Her Art: A quest to discover Illinois' women artists

Celebrating Women's History Month.

In 2005, Channy Lyons organized an exhibit of women artists who worked in Peoria before 1970. She managed to identify 50 artists but it was no easy task. Researching women artists was a tedious process, made more challenging because most women artists prior to 1940 remained largely anonymous. Tracking them down was thwarted by name changes after marriage, unsigned works or the use of pseudonyms.

Lyons was undaunted, her love of art, history and experience as a computer programmer gave her the skillset needed to complete her quest.

A native New Yorker, Lyons was born in 1943 and moved to Chicago with her family in the early 1950s. She studied political science at the University of Wisconsin and earned an MBA from the University of Illinois. She worked as a computer programmer at a major Chicago advertising firm before pursing her Masters of Art in English at Bradley University. She ultimately made her home in Peoria, where she researched and wrote about Peoria women who influenced the local quality of life.

While Lyons was not a fine artist like her mother and maternal grandmother, they greatly influenced her appreciation of art and love of storytelling. Her grandmother served as a role model and the source for Lyons’ first book entitled, "Verda: An Artist Sketches Europe, 1951." Lyons would go on to write several other books about her grandmother and the women artists of Illinois.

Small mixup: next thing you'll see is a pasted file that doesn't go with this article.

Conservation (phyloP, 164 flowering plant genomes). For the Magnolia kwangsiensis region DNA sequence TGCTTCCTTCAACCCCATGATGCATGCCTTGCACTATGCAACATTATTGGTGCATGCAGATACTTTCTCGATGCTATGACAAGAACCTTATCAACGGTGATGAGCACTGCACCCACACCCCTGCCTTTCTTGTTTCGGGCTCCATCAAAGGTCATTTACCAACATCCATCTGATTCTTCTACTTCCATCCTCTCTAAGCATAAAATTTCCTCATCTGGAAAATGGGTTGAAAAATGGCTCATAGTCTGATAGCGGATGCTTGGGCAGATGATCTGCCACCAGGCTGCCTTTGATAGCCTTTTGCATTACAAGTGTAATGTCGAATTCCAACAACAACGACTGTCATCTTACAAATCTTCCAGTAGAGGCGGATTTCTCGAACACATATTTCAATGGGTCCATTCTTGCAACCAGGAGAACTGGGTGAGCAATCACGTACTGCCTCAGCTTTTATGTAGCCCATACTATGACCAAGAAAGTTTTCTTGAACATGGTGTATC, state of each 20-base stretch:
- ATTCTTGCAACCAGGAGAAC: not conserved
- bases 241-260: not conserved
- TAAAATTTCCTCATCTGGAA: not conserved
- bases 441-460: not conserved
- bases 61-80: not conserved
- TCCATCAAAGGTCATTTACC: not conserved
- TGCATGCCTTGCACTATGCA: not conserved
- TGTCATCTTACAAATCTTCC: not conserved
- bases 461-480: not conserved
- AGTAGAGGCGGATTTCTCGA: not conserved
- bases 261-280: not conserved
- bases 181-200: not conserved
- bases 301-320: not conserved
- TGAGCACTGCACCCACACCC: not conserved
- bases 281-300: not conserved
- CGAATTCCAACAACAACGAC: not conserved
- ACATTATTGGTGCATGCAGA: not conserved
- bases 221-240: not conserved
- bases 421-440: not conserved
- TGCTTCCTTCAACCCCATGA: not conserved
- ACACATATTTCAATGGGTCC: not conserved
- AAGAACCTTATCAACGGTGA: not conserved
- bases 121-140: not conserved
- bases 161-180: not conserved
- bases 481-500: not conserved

In light of the difficulty she experienced in finding information for the 2005 exhibit; Lyons set out to make it easier for future generations. Her goal was to uncover the identity of as many Illinois women artists and their works as possible. More important she wanted to make the information readily available to anyone. One year after that first exhibit, Lyons founded the Illinois Women Artist Project (IWA) and in 2008 led a statewide effort to build a database of women artists from Illinois.

The Illinois Women Artists Project continues to thrive as an online resource managed by Bradley University and is dedicated to recognizing the work and experiences of Illinois women artists.

Lyons’ preliminary focus was on early women artists and their works. “It is impossible to know exactly how many women living in Illinois between 1840 and 1940 dreamed of becoming artists,” Lyons explained. “ Many of them must have had the skill and desire to make art, but gaining access to the training and being accepted as a professional artist was much more difficult for women than for men.”*

In 2011, Lyons was guest curator of the exhibition 'Skirting Convention: Illinois Women Artists, 1840 to 1940' which ran from October 2011 through January 2012 at Lakeview Museum of Arts and Sciences (Peoria), and later the Quincy Art Center and the Tarbell Art Center (Charleston).

Subsequently, Lyons guest curated the exhibition 'Making Their Mark: Illinois Women Artists 1940 to 1960' which ran from October 2015 through January 2016 at the Peoria Riverfront Museum before traveling to the Quincy Art Center and the Freeport Art Museum.

Lyons summed up her exhibitions, “Together these artworks celebrate the accomplishments of a century of creative women in our state, and begin a new chapter in understanding the history of art made in Illinois, made by both men and women.”

Chandler “Channy” Lyons Wildemuth of Peoria died on February 1, 2017 after a year-long battle with colon cancer.

*Journal Gazette, Matoon, IL, June 5, 2012, page 14.